Health & Medical STDs Sexual Health & Reproduction

Can Kegels Be Bad?

    Stopping Urine Flow

    • Individuals learning how to perform Kegel exercises sometimes begin by intentionally stopping their urine flow when using the bathroom. However, habitually stopping urine flow after learning proper technique can weaken the pelvic floor, the Mayo Clinic reports.

    Additional Complications

    • Additional potential complications of habitually stopping urine flow include increased risks of urinary tract infection and inability to completely empty the bladder, according to the Mayo Clinic.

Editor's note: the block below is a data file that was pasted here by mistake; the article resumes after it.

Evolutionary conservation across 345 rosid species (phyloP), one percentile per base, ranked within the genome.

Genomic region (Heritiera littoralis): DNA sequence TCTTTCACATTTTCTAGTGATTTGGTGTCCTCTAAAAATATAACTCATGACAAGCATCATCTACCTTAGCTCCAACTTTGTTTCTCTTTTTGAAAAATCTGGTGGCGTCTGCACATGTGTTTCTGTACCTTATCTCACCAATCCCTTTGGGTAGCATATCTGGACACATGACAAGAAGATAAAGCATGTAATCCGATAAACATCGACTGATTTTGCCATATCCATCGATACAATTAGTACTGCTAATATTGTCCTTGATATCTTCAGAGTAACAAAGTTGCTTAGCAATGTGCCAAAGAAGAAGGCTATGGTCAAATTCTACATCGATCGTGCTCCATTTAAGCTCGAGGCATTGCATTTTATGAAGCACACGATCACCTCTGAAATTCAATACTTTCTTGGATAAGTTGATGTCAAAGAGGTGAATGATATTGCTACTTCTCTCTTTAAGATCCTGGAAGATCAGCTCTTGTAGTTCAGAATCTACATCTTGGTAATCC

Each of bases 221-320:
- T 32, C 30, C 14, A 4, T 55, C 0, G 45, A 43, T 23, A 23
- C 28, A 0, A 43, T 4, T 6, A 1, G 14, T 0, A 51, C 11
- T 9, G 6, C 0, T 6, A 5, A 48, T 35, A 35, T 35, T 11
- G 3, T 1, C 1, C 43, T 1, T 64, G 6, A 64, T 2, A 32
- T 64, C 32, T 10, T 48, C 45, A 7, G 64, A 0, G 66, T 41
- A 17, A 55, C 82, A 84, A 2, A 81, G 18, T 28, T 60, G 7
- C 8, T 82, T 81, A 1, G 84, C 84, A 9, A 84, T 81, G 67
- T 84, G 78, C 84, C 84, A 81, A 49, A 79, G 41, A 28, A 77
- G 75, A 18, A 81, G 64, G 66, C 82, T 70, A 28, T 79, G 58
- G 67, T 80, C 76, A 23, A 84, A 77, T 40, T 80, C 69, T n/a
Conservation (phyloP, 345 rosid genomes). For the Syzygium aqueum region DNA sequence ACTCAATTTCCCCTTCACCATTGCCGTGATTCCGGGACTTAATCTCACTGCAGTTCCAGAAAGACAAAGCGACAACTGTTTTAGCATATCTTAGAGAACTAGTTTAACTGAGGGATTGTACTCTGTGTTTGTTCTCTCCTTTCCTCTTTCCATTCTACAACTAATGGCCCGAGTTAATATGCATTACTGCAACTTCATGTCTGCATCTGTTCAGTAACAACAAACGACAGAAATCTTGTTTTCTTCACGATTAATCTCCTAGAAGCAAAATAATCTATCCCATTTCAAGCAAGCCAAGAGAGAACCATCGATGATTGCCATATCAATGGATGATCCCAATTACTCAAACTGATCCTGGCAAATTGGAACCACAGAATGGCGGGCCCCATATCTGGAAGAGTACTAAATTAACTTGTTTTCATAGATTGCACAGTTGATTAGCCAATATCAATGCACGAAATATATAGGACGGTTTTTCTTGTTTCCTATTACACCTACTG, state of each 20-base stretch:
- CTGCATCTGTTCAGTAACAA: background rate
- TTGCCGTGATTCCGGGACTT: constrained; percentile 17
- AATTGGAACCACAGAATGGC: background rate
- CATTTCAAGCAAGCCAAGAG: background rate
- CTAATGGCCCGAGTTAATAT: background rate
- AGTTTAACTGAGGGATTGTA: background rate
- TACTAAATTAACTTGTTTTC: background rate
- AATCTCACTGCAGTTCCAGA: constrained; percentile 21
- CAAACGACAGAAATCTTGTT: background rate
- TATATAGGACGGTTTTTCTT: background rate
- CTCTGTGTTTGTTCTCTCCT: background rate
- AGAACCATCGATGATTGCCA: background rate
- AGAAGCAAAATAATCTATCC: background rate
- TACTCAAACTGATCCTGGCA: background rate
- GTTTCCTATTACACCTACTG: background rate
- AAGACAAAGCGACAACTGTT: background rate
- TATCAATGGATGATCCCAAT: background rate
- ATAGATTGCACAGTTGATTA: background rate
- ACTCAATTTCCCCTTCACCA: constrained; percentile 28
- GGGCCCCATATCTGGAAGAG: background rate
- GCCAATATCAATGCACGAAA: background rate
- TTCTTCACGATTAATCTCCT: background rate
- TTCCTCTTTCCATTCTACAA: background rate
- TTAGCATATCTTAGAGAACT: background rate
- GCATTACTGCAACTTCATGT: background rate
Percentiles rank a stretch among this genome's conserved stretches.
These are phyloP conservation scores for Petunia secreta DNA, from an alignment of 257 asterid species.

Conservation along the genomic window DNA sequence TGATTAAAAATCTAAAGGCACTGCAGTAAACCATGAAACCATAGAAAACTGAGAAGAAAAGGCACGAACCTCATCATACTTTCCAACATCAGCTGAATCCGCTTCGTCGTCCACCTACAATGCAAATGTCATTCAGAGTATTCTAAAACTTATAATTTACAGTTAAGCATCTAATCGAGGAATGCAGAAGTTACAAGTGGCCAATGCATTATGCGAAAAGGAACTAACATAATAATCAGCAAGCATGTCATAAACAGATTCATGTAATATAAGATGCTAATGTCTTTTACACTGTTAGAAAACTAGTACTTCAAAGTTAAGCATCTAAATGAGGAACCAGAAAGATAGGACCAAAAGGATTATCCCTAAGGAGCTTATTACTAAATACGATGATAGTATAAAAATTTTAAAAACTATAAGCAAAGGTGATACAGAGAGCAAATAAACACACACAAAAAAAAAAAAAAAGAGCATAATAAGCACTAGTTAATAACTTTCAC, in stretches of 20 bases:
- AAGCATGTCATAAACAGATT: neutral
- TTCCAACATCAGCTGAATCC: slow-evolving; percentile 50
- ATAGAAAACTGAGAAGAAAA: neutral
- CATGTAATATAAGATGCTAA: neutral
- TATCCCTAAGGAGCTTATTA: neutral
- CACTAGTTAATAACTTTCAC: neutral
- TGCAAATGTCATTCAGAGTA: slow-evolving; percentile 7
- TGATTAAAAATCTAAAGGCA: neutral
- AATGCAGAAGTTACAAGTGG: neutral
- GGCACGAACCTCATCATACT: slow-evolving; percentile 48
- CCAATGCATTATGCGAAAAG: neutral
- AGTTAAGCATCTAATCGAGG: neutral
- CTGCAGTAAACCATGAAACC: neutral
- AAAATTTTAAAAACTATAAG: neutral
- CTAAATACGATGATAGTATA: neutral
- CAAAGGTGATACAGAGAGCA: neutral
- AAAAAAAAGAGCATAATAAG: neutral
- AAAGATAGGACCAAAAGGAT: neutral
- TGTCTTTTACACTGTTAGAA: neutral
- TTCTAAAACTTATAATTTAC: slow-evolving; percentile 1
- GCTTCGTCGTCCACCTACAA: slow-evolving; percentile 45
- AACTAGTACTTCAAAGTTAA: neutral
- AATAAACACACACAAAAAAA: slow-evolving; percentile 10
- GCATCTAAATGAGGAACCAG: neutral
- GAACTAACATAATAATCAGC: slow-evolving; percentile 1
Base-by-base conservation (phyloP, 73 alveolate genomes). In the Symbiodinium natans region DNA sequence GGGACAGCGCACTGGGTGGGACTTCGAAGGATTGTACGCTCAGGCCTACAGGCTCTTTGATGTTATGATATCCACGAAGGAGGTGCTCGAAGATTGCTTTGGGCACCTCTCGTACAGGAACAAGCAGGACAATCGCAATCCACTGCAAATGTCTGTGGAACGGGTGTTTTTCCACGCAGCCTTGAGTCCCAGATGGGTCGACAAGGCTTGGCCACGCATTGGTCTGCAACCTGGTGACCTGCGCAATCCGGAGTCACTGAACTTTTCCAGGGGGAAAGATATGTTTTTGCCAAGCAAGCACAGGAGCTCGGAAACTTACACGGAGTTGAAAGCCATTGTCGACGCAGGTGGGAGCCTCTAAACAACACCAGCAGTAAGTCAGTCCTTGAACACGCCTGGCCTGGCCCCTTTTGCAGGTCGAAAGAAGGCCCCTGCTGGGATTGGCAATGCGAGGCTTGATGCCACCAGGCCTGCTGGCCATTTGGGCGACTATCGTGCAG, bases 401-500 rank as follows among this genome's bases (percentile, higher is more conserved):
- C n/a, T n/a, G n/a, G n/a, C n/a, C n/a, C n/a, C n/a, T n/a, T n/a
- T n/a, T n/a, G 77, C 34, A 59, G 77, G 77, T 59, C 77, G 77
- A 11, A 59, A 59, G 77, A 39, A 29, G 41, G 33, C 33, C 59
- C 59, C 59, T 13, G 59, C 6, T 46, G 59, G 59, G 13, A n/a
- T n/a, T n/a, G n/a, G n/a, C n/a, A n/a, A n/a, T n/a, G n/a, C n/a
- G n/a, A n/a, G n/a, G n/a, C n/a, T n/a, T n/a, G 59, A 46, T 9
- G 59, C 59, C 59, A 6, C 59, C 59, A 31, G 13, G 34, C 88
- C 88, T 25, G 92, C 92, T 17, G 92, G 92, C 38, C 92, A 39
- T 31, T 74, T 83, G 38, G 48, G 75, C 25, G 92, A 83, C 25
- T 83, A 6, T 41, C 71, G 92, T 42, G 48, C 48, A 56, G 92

Increasing Repetitions

    • Increasing the frequency or number of Kegel repetitions beyond a doctor's recommendation can trigger heightened amounts of urine leakage and/or muscle fatigue, according to Medline Plus.


    • Generally speaking, any feeling of discomfort while performing Kegel exercises is a sign of improper technique, Medline Plus reports.


    • A doctor or other health care professional can usually help recommend different ways to improve the effectiveness of Kegel exercises, the Mayo Clinic notes.

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